Returning to Italian Roots

By Marly Stasi

Stasi-1Before arriving in Italy for my semester abroad I knew that at one point my travels would lead me to the small town of Durazzano. Located in the Campania region, this town of roughly two thousand inhabitants is where my grandparents immigrated from over fifty years ago. A huge part of my desire to study in Italy was based on the idea that I would be able to visit family and make connections with relatives I had never met. Taking two friends with me we headed down south for the Easter break and were greeted by friendly faces, the countryside, and lots of goats.

Overall my “Vacanza di Pasqua” was an extremely positive one, I was able to see a completely different side of Italy as well as meet some of the surviving siblings of my grandparents. Granted the dialect is a completely different language, we were able to understand a lot and it was a true test in our Italian communication skills. Studying in Padova is an amazing experience but I would strongly suggest to future students to travel and see all the diverse regions that exist just within the Italian peninsula. During my time here I had many opportunities to travel and I am happy that I took that time to get to know Italy a little better. It is true, what they say in the travel books, the south of Italy is very different from the north in everything from climate and landscape to hospitality and the number of courses served at meals. I thoroughly enjoyed my experience studying in Padova but I would highly recommend taking a train south. If you don’t make it to the touristy sites of Pompeii or Sicily, at least meet some friendly locals and try the Mozzarella!!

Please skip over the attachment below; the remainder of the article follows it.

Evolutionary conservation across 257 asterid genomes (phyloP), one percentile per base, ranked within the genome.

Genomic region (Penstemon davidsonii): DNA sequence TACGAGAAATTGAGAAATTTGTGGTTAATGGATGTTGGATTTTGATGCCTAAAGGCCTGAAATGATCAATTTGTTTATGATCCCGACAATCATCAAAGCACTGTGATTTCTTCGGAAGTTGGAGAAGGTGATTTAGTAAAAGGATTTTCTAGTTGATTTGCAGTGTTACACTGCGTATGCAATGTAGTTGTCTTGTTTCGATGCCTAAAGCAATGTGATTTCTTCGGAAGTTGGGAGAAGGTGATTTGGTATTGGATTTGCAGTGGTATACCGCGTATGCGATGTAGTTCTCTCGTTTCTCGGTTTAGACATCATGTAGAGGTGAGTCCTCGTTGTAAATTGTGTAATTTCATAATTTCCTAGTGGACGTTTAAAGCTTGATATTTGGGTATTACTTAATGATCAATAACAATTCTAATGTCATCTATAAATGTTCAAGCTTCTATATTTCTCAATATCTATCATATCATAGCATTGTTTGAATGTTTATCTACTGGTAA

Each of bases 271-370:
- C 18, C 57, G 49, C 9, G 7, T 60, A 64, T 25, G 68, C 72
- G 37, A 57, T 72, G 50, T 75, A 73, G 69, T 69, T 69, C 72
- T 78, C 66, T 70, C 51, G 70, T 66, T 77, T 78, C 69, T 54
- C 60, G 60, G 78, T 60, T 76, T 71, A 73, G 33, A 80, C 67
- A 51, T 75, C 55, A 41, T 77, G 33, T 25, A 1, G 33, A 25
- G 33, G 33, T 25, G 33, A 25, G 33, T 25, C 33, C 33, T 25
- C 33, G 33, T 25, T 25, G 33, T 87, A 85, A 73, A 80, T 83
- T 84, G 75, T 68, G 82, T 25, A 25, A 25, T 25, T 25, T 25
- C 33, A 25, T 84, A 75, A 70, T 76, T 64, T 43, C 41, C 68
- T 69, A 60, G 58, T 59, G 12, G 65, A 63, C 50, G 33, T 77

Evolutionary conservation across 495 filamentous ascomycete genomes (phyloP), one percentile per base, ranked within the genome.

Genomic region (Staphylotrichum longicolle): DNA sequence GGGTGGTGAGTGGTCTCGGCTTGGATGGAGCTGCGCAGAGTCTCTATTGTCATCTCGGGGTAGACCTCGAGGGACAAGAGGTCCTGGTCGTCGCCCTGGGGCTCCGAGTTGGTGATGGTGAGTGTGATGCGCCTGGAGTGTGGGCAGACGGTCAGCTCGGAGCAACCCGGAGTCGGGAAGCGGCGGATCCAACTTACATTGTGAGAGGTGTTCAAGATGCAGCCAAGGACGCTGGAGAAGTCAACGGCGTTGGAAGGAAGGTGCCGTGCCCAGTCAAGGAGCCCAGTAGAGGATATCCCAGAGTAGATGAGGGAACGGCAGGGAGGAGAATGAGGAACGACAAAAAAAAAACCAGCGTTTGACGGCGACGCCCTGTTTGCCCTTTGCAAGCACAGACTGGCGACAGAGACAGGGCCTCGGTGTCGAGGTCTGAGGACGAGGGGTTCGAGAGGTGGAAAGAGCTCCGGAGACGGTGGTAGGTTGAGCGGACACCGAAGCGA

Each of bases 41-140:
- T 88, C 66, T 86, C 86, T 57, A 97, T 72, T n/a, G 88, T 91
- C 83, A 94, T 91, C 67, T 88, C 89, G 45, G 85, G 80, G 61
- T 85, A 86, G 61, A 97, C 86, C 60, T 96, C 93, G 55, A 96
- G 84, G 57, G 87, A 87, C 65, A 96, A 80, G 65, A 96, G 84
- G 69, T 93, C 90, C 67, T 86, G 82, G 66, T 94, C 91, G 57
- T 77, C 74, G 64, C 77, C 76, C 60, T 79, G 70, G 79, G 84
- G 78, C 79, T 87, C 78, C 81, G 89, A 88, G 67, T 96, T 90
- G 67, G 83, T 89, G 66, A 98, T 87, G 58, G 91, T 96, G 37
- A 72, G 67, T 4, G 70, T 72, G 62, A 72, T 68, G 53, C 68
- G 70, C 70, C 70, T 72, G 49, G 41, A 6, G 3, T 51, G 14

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Read other students’ testimonials on their experiences in Padua.